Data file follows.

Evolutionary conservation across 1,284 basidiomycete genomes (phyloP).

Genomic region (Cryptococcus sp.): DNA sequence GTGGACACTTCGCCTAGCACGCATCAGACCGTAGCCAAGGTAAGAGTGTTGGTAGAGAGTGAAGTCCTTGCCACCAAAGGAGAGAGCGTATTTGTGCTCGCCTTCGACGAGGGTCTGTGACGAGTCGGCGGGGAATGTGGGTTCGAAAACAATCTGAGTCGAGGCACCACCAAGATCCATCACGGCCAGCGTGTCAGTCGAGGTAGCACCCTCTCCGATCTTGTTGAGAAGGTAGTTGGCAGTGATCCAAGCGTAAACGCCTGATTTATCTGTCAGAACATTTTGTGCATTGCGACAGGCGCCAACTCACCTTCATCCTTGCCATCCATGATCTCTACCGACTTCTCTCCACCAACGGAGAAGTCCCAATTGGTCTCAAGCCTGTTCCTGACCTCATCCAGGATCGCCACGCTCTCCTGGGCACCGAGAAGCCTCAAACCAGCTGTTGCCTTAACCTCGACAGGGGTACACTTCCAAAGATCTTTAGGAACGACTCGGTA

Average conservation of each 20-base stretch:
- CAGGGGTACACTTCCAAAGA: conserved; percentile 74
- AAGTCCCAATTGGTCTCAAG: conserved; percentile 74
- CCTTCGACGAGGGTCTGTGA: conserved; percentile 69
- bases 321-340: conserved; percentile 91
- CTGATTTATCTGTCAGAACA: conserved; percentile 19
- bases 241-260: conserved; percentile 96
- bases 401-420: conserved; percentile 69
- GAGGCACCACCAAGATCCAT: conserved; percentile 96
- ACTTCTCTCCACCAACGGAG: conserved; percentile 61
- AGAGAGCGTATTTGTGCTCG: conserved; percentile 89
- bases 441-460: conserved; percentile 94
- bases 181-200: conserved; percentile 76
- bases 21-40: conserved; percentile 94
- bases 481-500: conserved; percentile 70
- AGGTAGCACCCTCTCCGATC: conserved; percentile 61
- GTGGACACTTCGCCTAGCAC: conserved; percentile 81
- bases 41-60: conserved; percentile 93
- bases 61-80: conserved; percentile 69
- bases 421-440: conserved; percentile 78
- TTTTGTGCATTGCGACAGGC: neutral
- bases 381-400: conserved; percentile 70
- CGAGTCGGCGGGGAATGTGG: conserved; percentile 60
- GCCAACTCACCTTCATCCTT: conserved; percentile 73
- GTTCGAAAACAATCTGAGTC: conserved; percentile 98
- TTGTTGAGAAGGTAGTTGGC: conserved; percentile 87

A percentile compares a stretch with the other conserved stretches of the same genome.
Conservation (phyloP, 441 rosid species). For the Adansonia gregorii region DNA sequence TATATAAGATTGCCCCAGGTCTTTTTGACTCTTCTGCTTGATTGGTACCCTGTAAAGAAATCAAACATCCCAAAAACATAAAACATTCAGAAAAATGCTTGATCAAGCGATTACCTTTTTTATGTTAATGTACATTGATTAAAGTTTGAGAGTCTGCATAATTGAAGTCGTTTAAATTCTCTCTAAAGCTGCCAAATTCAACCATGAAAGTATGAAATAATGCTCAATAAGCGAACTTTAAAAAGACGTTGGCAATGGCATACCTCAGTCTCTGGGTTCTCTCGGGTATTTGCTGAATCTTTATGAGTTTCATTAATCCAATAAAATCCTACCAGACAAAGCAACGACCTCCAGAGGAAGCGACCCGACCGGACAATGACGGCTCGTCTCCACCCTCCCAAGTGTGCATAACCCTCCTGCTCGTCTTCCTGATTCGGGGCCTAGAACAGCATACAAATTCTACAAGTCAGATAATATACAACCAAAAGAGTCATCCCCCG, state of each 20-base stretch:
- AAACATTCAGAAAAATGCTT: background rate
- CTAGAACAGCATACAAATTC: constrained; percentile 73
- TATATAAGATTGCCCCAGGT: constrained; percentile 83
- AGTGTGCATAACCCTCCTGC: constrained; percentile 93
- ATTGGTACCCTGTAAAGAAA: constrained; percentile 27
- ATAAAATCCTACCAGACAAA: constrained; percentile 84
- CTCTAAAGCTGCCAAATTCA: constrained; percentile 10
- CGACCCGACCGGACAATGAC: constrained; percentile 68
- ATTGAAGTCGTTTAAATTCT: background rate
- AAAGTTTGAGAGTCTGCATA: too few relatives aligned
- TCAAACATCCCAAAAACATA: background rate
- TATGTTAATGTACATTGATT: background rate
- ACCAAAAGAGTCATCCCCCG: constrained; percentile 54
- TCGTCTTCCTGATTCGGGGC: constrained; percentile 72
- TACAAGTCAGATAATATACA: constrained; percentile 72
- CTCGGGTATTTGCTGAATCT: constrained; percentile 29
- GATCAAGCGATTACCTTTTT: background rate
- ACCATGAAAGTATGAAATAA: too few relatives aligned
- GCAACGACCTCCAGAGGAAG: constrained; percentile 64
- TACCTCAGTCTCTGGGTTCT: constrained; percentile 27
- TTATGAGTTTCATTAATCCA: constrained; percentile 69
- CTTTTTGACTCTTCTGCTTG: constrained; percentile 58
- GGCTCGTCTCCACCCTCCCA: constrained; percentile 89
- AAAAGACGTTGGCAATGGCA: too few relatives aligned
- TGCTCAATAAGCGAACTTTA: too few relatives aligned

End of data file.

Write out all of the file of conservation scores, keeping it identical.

Evolutionary conservation across 1,284 basidiomycete genomes (phyloP).

Genomic region (Cryptococcus sp.): DNA sequence GTGGACACTTCGCCTAGCACGCATCAGACCGTAGCCAAGGTAAGAGTGTTGGTAGAGAGTGAAGTCCTTGCCACCAAAGGAGAGAGCGTATTTGTGCTCGCCTTCGACGAGGGTCTGTGACGAGTCGGCGGGGAATGTGGGTTCGAAAACAATCTGAGTCGAGGCACCACCAAGATCCATCACGGCCAGCGTGTCAGTCGAGGTAGCACCCTCTCCGATCTTGTTGAGAAGGTAGTTGGCAGTGATCCAAGCGTAAACGCCTGATTTATCTGTCAGAACATTTTGTGCATTGCGACAGGCGCCAACTCACCTTCATCCTTGCCATCCATGATCTCTACCGACTTCTCTCCACCAACGGAGAAGTCCCAATTGGTCTCAAGCCTGTTCCTGACCTCATCCAGGATCGCCACGCTCTCCTGGGCACCGAGAAGCCTCAAACCAGCTGTTGCCTTAACCTCGACAGGGGTACACTTCCAAAGATCTTTAGGAACGACTCGGTA

Average conservation of each 20-base stretch:
- CAGGGGTACACTTCCAAAGA: conserved; percentile 74
- AAGTCCCAATTGGTCTCAAG: conserved; percentile 74
- CCTTCGACGAGGGTCTGTGA: conserved; percentile 69
- bases 321-340: conserved; percentile 91
- CTGATTTATCTGTCAGAACA: conserved; percentile 19
- bases 241-260: conserved; percentile 96
- bases 401-420: conserved; percentile 69
- GAGGCACCACCAAGATCCAT: conserved; percentile 96
- ACTTCTCTCCACCAACGGAG: conserved; percentile 61
- AGAGAGCGTATTTGTGCTCG: conserved; percentile 89
- bases 441-460: conserved; percentile 94
- bases 181-200: conserved; percentile 76
- bases 21-40: conserved; percentile 94
- bases 481-500: conserved; percentile 70
- AGGTAGCACCCTCTCCGATC: conserved; percentile 61
- GTGGACACTTCGCCTAGCAC: conserved; percentile 81
- bases 41-60: conserved; percentile 93
- bases 61-80: conserved; percentile 69
- bases 421-440: conserved; percentile 78
- TTTTGTGCATTGCGACAGGC: neutral
- bases 381-400: conserved; percentile 70
- CGAGTCGGCGGGGAATGTGG: conserved; percentile 60
- GCCAACTCACCTTCATCCTT: conserved; percentile 73
- GTTCGAAAACAATCTGAGTC: conserved; percentile 98
- TTGTTGAGAAGGTAGTTGGC: conserved; percentile 87

A percentile compares a stretch with the other conserved stretches of the same genome.
Conservation (phyloP, 441 rosid species). For the Adansonia gregorii region DNA sequence TATATAAGATTGCCCCAGGTCTTTTTGACTCTTCTGCTTGATTGGTACCCTGTAAAGAAATCAAACATCCCAAAAACATAAAACATTCAGAAAAATGCTTGATCAAGCGATTACCTTTTTTATGTTAATGTACATTGATTAAAGTTTGAGAGTCTGCATAATTGAAGTCGTTTAAATTCTCTCTAAAGCTGCCAAATTCAACCATGAAAGTATGAAATAATGCTCAATAAGCGAACTTTAAAAAGACGTTGGCAATGGCATACCTCAGTCTCTGGGTTCTCTCGGGTATTTGCTGAATCTTTATGAGTTTCATTAATCCAATAAAATCCTACCAGACAAAGCAACGACCTCCAGAGGAAGCGACCCGACCGGACAATGACGGCTCGTCTCCACCCTCCCAAGTGTGCATAACCCTCCTGCTCGTCTTCCTGATTCGGGGCCTAGAACAGCATACAAATTCTACAAGTCAGATAATATACAACCAAAAGAGTCATCCCCCG, state of each 20-base stretch:
- AAACATTCAGAAAAATGCTT: background rate
- CTAGAACAGCATACAAATTC: constrained; percentile 73
- TATATAAGATTGCCCCAGGT: constrained; percentile 83
- AGTGTGCATAACCCTCCTGC: constrained; percentile 93
- ATTGGTACCCTGTAAAGAAA: constrained; percentile 27
- ATAAAATCCTACCAGACAAA: constrained; percentile 84
- CTCTAAAGCTGCCAAATTCA: constrained; percentile 10
- CGACCCGACCGGACAATGAC: constrained; percentile 68
- ATTGAAGTCGTTTAAATTCT: background rate
- AAAGTTTGAGAGTCTGCATA: too few relatives aligned
- TCAAACATCCCAAAAACATA: background rate
- TATGTTAATGTACATTGATT: background rate
- ACCAAAAGAGTCATCCCCCG: constrained; percentile 54
- TCGTCTTCCTGATTCGGGGC: constrained; percentile 72
- TACAAGTCAGATAATATACA: constrained; percentile 72
- CTCGGGTATTTGCTGAATCT: constrained; percentile 29
- GATCAAGCGATTACCTTTTT: background rate
- ACCATGAAAGTATGAAATAA: too few relatives aligned
- GCAACGACCTCCAGAGGAAG: constrained; percentile 64
- TACCTCAGTCTCTGGGTTCT: constrained; percentile 27
- TTATGAGTTTCATTAATCCA: constrained; percentile 69
- CTTTTTGACTCTTCTGCTTG: constrained; percentile 58
- GGCTCGTCTCCACCCTCCCA: constrained; percentile 89
- AAAAGACGTTGGCAATGGCA: too few relatives aligned
- TGCTCAATAAGCGAACTTTA: too few relatives aligned